Clinical significance N/A - in this instance there is no clinical significance data for this SNP. The kind of information usually found here would be "with pathogenic allele" in red if it has a known detrimental effect

    MAF/MinorAlleleCount A 0.252/549 - this is usually reported forward so the A here corresponds to the T above. This tells you that A(T) has a prevalence of 25.2% in the 1000 genome project data, and that A(T) was seen 549 times.

    Under the heading Gene View:

    If you click on the button "GO" it takes you to a table of SNPS for that gene. There is useful information here too.

    Yellow shows snps in the intron region - the effect of these is less known and mostly not significant.

    Green shows snps that don't change the gene product - sometimes these make a small difference to the speed of a gene's action but don't change what the gene does.

    Red shows snps that are "missense" meaning that the change in allele results in a change to the protein produced. This can result in a gene that does not do what it is supposed to or does not do it efficiently. The table includes if a change is known to be pathogenic.

    This table is one of the ways to find rs numbers for snps that 23andme have as i numbers because you can identify them by the position number instead.

    Back to the original page, still under gene view:
    Under the subheading Gene Model(s)
    Function - tells you this is a missense mutation

    Allele change - shows you the change from C to T. This is in red because it is a missense mutation.

    (Protein) position 1177, (MRna) position 3631 - useful to know for further research with an alternative naming convention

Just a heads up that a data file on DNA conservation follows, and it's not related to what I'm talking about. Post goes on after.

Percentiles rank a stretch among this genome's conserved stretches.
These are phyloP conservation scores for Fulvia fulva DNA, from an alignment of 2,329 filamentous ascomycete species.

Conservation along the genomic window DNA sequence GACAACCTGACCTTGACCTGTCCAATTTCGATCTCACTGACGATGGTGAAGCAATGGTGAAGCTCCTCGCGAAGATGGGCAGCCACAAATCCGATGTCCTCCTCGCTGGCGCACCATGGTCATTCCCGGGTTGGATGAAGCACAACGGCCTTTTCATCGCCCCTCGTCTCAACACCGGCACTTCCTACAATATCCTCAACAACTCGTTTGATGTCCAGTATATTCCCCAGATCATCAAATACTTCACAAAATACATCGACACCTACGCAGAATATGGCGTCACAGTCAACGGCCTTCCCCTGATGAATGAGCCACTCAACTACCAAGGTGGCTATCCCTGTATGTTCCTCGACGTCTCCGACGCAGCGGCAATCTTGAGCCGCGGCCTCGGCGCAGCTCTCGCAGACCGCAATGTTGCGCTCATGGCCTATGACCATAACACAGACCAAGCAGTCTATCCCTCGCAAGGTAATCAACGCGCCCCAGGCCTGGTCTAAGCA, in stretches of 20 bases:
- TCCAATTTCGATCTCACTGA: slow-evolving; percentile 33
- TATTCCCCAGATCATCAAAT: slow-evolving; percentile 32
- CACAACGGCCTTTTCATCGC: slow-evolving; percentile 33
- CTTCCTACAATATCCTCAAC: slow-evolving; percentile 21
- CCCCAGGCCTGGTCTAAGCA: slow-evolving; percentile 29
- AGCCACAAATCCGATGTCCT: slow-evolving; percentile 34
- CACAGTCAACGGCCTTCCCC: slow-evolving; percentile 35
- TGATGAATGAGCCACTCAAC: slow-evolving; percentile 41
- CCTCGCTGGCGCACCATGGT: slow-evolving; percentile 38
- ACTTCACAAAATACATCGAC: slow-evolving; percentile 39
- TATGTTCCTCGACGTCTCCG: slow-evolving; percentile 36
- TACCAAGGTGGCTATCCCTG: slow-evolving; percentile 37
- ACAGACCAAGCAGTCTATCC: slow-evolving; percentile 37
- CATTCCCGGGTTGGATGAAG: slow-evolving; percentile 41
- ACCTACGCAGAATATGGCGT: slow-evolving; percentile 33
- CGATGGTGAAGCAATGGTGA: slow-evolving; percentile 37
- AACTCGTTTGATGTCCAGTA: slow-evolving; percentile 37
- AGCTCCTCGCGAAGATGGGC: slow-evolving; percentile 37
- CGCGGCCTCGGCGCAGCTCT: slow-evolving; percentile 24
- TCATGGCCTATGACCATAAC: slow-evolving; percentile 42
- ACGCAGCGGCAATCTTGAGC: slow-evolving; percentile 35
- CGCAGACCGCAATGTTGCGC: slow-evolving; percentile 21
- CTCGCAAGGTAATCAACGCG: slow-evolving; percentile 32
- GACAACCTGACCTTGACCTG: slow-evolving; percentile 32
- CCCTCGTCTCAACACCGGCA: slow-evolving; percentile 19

Residue change - the protein coded by the original is Proline (Pro) and the mutation changes it to Serine (Ser)

    The table display has coloured boxes which you can click on for more information and links to research if there is any known. I can't use these on my ipad, only on the computer. Purple means known pathogenic. I can't remember what the other colours mean but they are significant.

    Under the heading population diversity:
    You can see how common the alleles are in populations of various ethnicities. An allele that is common overall may be almost non-existent in some races, or it may be rare overall but common in a particular populations. Some snps have been studied a lot simply because they are useful in determining ancestry rather than of any significance medically. A wide divide in prevalence here can be a clue to that.

    If a snp is well studied and known to be associated with something there will most likely be plenty of links on this page to follow up. Sometimes research records the rs number but often not, so it is useful to learn the alternative ways a snp might be displayed if your search doesn't turn up much.

    They are often written by the protein change - so in this instance you would find it as Pro1177Ser or P1177S
    Sometimes it is reported by the allele change - so by the gene position 3631 you would find it as C3631T or 3631C>T.

    Hope that goes some way to answering your question. I found it rather overwhelming when I first started looking but I am learning slowly. A year ago I didn't know any of this.
    lnester7 likes this.
  14. lnester7

    lnester7 Seven

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    @Sea Thank you so much, this is not for HH6 bunch :bang-head: Maybe I will keep looking at it and make any sense.
    Sea likes this.